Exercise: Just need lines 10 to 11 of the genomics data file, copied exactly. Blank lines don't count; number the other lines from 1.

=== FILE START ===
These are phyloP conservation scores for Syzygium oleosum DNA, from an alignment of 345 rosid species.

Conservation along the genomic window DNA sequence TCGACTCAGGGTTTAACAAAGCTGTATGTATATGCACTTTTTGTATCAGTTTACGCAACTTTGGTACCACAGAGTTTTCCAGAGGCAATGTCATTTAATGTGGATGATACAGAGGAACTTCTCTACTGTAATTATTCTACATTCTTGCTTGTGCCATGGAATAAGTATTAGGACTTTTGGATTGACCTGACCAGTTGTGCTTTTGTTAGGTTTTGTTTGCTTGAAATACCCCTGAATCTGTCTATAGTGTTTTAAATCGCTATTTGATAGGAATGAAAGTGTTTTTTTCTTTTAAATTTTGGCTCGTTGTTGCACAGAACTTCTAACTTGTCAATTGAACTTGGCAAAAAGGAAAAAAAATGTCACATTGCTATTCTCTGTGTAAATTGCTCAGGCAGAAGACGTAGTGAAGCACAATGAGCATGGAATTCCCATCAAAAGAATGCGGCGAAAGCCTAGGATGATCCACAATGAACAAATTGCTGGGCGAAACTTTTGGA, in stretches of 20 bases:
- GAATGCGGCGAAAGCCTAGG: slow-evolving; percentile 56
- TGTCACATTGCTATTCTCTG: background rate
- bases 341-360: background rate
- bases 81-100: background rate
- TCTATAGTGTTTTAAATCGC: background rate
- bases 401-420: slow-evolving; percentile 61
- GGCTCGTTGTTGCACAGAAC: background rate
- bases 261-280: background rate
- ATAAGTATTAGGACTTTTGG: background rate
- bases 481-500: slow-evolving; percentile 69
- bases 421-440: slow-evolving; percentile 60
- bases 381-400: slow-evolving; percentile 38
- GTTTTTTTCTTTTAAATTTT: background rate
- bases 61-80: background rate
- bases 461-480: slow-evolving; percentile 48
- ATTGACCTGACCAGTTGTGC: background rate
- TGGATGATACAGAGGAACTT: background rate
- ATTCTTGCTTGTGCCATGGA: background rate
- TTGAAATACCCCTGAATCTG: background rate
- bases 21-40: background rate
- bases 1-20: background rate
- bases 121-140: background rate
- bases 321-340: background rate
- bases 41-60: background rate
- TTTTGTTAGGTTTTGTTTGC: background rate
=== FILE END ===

- bases 261-280: background rate
- ATAAGTATTAGGACTTTTGG: background rate